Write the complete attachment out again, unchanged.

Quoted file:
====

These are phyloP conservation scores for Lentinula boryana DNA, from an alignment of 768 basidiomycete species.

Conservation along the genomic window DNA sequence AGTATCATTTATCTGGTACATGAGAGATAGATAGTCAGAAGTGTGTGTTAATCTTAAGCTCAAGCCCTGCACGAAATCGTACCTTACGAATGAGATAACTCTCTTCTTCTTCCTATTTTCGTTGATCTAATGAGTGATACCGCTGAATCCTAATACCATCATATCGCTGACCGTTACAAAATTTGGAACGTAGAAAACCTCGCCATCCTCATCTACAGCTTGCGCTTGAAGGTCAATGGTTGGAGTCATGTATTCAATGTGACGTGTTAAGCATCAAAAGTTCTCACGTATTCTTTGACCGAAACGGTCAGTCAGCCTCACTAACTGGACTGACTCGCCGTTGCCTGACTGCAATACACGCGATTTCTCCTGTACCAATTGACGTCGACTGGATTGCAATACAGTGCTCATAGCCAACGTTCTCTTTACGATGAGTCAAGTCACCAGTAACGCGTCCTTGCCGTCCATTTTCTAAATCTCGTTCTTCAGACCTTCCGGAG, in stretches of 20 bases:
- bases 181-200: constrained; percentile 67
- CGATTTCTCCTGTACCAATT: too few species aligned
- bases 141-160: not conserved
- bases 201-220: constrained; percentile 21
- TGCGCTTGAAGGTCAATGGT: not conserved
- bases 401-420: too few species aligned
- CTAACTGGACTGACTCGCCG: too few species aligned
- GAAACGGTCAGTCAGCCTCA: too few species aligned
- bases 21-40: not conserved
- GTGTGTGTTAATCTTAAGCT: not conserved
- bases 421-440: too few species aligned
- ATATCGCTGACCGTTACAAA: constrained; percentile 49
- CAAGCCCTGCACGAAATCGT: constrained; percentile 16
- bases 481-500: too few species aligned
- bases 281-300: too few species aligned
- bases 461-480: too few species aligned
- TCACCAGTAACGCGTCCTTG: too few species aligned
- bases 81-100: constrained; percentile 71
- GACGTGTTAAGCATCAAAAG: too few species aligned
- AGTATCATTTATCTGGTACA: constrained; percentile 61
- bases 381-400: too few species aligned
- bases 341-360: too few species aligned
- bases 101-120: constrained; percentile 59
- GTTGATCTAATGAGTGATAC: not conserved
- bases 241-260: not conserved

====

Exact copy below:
These are phyloP conservation scores for Lentinula boryana DNA, from an alignment of 768 basidiomycete species.

Conservation along the genomic window DNA sequence AGTATCATTTATCTGGTACATGAGAGATAGATAGTCAGAAGTGTGTGTTAATCTTAAGCTCAAGCCCTGCACGAAATCGTACCTTACGAATGAGATAACTCTCTTCTTCTTCCTATTTTCGTTGATCTAATGAGTGATACCGCTGAATCCTAATACCATCATATCGCTGACCGTTACAAAATTTGGAACGTAGAAAACCTCGCCATCCTCATCTACAGCTTGCGCTTGAAGGTCAATGGTTGGAGTCATGTATTCAATGTGACGTGTTAAGCATCAAAAGTTCTCACGTATTCTTTGACCGAAACGGTCAGTCAGCCTCACTAACTGGACTGACTCGCCGTTGCCTGACTGCAATACACGCGATTTCTCCTGTACCAATTGACGTCGACTGGATTGCAATACAGTGCTCATAGCCAACGTTCTCTTTACGATGAGTCAAGTCACCAGTAACGCGTCCTTGCCGTCCATTTTCTAAATCTCGTTCTTCAGACCTTCCGGAG, in stretches of 20 bases:
- bases 181-200: constrained; percentile 67
- CGATTTCTCCTGTACCAATT: too few species aligned
- bases 141-160: not conserved
- bases 201-220: constrained; percentile 21
- TGCGCTTGAAGGTCAATGGT: not conserved
- bases 401-420: too few species aligned
- CTAACTGGACTGACTCGCCG: too few species aligned
- GAAACGGTCAGTCAGCCTCA: too few species aligned
- bases 21-40: not conserved
- GTGTGTGTTAATCTTAAGCT: not conserved
- bases 421-440: too few species aligned
- ATATCGCTGACCGTTACAAA: constrained; percentile 49
- CAAGCCCTGCACGAAATCGT: constrained; percentile 16
- bases 481-500: too few species aligned
- bases 281-300: too few species aligned
- bases 461-480: too few species aligned
- TCACCAGTAACGCGTCCTTG: too few species aligned
- bases 81-100: constrained; percentile 71
- GACGTGTTAAGCATCAAAAG: too few species aligned
- AGTATCATTTATCTGGTACA: constrained; percentile 61
- bases 381-400: too few species aligned
- bases 341-360: too few species aligned
- bases 101-120: constrained; percentile 59
- GTTGATCTAATGAGTGATAC: not conserved
- bases 241-260: not conserved